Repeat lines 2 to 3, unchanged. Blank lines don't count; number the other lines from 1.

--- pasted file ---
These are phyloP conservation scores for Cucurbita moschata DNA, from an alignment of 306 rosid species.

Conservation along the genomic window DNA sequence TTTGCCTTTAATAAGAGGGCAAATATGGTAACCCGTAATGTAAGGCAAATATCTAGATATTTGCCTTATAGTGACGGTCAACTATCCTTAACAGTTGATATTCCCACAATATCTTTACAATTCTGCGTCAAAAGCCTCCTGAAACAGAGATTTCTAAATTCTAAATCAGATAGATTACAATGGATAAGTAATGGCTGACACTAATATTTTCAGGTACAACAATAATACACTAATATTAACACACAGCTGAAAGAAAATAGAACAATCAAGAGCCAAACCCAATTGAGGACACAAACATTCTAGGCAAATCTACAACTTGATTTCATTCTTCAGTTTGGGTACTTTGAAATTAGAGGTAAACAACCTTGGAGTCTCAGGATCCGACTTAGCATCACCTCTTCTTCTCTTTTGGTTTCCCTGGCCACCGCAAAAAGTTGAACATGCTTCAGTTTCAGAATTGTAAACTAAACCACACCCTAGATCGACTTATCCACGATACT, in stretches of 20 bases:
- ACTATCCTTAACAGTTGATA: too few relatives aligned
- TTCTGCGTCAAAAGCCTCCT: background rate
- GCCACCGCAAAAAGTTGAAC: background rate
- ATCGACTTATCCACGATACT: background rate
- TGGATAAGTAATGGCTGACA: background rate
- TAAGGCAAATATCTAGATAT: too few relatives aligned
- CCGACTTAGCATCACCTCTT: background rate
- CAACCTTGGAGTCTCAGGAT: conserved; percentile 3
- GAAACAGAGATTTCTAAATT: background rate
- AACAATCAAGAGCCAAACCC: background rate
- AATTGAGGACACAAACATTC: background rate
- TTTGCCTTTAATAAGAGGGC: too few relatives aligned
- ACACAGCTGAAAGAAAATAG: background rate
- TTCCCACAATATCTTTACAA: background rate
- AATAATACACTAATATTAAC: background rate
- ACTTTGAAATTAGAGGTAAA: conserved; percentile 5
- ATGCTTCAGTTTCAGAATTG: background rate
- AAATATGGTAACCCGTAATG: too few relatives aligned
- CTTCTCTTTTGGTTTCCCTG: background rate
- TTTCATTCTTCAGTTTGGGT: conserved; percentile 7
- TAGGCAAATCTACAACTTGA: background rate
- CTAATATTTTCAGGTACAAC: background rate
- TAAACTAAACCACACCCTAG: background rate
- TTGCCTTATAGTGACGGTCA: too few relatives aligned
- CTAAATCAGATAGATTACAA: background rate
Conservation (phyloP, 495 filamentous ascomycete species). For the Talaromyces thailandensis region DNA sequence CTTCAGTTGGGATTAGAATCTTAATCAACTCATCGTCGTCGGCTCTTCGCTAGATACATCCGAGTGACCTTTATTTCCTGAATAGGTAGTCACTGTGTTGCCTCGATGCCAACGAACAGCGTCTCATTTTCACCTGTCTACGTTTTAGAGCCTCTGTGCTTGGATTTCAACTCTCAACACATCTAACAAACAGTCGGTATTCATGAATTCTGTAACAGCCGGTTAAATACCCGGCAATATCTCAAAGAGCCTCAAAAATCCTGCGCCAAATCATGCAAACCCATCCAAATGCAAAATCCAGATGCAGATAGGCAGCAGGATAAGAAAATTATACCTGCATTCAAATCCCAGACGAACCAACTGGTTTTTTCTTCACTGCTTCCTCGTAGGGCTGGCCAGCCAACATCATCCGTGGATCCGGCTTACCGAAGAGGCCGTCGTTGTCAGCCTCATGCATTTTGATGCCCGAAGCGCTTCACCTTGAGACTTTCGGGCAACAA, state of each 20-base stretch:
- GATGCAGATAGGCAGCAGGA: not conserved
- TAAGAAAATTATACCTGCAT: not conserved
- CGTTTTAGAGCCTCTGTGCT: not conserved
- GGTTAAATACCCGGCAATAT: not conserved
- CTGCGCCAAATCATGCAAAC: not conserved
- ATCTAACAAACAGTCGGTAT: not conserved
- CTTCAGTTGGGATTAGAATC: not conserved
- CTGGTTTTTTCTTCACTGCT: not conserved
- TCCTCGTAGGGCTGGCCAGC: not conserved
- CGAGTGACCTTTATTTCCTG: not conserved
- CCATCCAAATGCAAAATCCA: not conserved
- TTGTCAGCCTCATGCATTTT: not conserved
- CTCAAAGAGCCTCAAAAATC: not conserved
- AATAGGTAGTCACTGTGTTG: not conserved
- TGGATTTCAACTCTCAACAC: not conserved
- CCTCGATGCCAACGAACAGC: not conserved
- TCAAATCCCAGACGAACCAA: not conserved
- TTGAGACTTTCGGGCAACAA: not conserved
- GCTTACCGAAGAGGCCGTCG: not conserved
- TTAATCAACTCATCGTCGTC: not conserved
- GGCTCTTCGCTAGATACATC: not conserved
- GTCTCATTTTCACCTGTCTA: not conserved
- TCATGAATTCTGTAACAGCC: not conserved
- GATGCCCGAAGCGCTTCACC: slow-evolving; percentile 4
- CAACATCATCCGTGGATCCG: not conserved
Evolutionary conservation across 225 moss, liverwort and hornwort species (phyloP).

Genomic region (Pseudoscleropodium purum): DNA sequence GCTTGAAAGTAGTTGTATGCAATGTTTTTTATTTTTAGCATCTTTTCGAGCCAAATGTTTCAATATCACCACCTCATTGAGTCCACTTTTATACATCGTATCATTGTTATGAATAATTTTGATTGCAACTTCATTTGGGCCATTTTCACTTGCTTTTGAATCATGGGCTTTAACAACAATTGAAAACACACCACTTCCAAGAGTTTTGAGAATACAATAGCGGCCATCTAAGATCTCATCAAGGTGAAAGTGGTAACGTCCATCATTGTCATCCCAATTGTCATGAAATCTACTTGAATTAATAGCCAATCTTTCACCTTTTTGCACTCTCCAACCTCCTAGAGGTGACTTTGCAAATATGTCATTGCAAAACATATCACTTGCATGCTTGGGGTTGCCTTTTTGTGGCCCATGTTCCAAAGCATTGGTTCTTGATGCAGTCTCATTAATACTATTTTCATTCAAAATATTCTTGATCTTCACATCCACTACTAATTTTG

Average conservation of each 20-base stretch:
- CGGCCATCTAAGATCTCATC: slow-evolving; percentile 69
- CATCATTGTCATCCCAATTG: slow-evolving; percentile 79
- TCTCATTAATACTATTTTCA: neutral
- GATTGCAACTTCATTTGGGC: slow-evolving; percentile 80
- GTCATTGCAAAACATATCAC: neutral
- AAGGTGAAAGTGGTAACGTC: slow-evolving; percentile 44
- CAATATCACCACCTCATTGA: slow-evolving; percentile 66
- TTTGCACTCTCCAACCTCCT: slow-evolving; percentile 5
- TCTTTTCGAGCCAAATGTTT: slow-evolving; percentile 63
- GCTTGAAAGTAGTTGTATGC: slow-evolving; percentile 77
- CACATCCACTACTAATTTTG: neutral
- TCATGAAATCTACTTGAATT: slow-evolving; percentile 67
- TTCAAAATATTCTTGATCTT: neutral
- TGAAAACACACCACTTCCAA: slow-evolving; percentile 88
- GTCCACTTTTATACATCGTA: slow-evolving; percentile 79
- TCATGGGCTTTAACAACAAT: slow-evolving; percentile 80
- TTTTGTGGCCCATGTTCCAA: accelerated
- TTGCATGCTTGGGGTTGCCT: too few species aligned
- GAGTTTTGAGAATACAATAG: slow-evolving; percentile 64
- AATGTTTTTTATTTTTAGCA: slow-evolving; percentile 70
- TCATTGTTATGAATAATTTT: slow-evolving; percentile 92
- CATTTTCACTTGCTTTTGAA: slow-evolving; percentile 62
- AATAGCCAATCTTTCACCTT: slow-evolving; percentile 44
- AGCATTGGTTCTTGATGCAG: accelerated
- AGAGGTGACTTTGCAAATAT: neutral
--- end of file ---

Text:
Conservation along the genomic window DNA sequence TTTGCCTTTAATAAGAGGGCAAATATGGTAACCCGTAATGTAAGGCAAATATCTAGATATTTGCCTTATAGTGACGGTCAACTATCCTTAACAGTTGATATTCCCACAATATCTTTACAATTCTGCGTCAAAAGCCTCCTGAAACAGAGATTTCTAAATTCTAAATCAGATAGATTACAATGGATAAGTAATGGCTGACACTAATATTTTCAGGTACAACAATAATACACTAATATTAACACACAGCTGAAAGAAAATAGAACAATCAAGAGCCAAACCCAATTGAGGACACAAACATTCTAGGCAAATCTACAACTTGATTTCATTCTTCAGTTTGGGTACTTTGAAATTAGAGGTAAACAACCTTGGAGTCTCAGGATCCGACTTAGCATCACCTCTTCTTCTCTTTTGGTTTCCCTGGCCACCGCAAAAAGTTGAACATGCTTCAGTTTCAGAATTGTAAACTAAACCACACCCTAGATCGACTTATCCACGATACT, in stretches of 20 bases:
- ACTATCCTTAACAGTTGATA: too few relatives aligned